Opinion split over allowing 16-year-olds to vote

Beaches-East York MPP Arthur Potts has introduced a bill that would lower the voting age for Ontario elections by two years

At age 16, Canadians can work, drive and file income tax. But should they be able to cast a ballot?

Beaches-East York MPP Arthur Potts introduced a private member’s bill in the Ontario legislature on March 5 proposing that the current voting age of 18 be lowered to 16.

“Boosting voter turnout is a part of the goal,” Potts said. “But it’s more about youth engagement.”

Potts gave credit to the young Liberals as his inspiration for the bill.

“I was asked by youth. Most of them are in high school,” Potts said. “They do all this work and are fully engaged, but they asked me, ‘Why don’t we get to vote?'”

Alex Mulligan, 21, is a member of  the Beaches-East York Young Liberals. He said lowering the voting age is a “good way for youth to have some representation in the democracy, as well as to encourage youth activism across the political spectrum.”

Potts recalled that when he was 16, he was president of the Young Liberals Association. At that age, he said, he was already mature enough to handle responsibilities.

“There’s no right or wrong vote in the election,” Mulligan said. “And people over 18 aren’t necessarily more knowledgeable or mature than those a year or two younger.”

Councillor Janet Davis (Ward 31) is not against lowering the voting age. She is, however, against the timing Potts chose. She voiced her opinions via Twitter.

“It’s almost an insult to young people to put this through as a private member’s bill that has no chance at success,” Davis said. “If it goes through, I’ll eat my words, but normally a private member’s bill before the last days of the government has very little prospect of success, and that’s too bad that (Potts) chose to do it that way.”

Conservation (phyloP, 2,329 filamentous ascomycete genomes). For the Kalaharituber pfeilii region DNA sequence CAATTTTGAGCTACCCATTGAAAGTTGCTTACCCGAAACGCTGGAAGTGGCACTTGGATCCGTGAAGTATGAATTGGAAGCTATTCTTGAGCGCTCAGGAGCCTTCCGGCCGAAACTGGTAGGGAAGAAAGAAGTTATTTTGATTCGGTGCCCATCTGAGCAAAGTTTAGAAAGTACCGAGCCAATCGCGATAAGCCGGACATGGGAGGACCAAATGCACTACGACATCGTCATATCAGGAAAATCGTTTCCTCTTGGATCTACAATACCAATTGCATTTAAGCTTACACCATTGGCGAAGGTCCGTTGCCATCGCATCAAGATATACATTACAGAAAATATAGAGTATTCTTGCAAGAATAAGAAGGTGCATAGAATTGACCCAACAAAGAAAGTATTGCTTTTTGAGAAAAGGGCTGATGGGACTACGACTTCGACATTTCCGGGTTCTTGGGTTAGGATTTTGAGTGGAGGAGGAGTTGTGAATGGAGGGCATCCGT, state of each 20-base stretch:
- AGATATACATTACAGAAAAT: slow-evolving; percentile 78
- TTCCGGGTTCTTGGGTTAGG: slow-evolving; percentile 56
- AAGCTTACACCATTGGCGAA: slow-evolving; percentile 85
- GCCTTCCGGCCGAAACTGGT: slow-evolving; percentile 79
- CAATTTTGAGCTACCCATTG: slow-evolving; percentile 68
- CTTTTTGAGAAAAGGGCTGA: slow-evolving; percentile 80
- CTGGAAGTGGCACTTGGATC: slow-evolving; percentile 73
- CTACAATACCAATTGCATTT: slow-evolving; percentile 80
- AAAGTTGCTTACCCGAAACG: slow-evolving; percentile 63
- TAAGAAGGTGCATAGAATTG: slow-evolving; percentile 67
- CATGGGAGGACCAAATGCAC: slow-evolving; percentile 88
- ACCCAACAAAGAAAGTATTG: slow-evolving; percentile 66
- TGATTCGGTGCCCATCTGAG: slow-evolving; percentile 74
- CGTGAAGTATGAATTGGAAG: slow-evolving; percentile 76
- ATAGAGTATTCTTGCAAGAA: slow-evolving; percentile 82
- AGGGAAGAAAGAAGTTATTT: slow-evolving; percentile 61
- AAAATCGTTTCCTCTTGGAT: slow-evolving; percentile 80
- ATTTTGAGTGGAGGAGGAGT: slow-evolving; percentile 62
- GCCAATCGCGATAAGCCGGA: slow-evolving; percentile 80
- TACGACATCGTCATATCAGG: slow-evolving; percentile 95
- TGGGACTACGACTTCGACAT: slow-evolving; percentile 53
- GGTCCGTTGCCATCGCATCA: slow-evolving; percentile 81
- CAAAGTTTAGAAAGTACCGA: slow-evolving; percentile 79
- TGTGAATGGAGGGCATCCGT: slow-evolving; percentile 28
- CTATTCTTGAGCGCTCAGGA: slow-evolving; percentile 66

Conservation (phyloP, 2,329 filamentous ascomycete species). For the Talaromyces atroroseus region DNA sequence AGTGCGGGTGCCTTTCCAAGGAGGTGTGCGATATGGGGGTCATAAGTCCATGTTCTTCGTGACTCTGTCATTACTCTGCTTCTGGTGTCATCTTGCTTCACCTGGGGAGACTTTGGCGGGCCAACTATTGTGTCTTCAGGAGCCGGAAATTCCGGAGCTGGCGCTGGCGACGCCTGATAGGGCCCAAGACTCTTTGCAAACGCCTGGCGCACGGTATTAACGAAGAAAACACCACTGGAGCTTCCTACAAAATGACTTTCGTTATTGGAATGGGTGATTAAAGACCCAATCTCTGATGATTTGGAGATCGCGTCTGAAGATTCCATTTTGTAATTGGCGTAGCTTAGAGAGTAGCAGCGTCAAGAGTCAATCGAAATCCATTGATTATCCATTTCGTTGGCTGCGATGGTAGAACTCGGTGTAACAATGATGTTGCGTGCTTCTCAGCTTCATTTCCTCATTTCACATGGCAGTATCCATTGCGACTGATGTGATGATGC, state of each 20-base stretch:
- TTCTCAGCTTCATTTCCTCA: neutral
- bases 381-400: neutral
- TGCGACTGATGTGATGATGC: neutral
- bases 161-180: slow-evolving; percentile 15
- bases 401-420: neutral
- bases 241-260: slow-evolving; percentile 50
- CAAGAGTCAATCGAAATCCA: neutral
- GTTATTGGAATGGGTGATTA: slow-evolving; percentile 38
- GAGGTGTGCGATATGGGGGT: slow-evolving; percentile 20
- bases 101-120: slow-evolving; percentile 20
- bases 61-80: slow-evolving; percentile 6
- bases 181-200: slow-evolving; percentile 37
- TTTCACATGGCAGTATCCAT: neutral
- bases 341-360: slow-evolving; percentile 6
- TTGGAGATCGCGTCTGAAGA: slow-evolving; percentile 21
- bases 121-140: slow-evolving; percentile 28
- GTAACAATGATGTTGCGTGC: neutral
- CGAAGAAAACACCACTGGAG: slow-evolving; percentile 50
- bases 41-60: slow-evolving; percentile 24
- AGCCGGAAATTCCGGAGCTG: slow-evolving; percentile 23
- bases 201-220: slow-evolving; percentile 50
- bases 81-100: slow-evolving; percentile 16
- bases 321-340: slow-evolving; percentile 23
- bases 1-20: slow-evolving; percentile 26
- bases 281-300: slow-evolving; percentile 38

Although Davis fully supports giving young people the chance to vote in elections, she said introducing a private member’s bill at the “11th hour” is simply “dirty politics.”

The Observer conducted a few street interviews to see how East Yorkers felt about lowering the voting age.

“They’re still learning,” said Paul Hurl, 61. “Yes, they’re young adults, but their minds can still be influenced by other people at that age.”

Tim Spears, 57,  a retired TTC supervisor agreed. “Sixteen-year-olds are just not mature enough. They still got some living to do, so allowing them to vote is just not a good idea.”

On the other hand, 31-year-old Katie Komina, a stay-at-home mom, said it would be a good idea to allow younger people to vote because “the ones who would vote are the ones who care enough and are probably the ones who are aware of the issues going on in the community, so it doesn’t really matter how old they are.”

Others are ambivalent.

“Representing the youth is really important,” said Saagari Coleman, 22, a university student. “Young people have valid thoughts and ideas, too, but it’s hard to say because sometimes democracy itself likes to see the populist sentiment, like Trump was elected because a lot of young people were interested, so I’m on the fence about it.”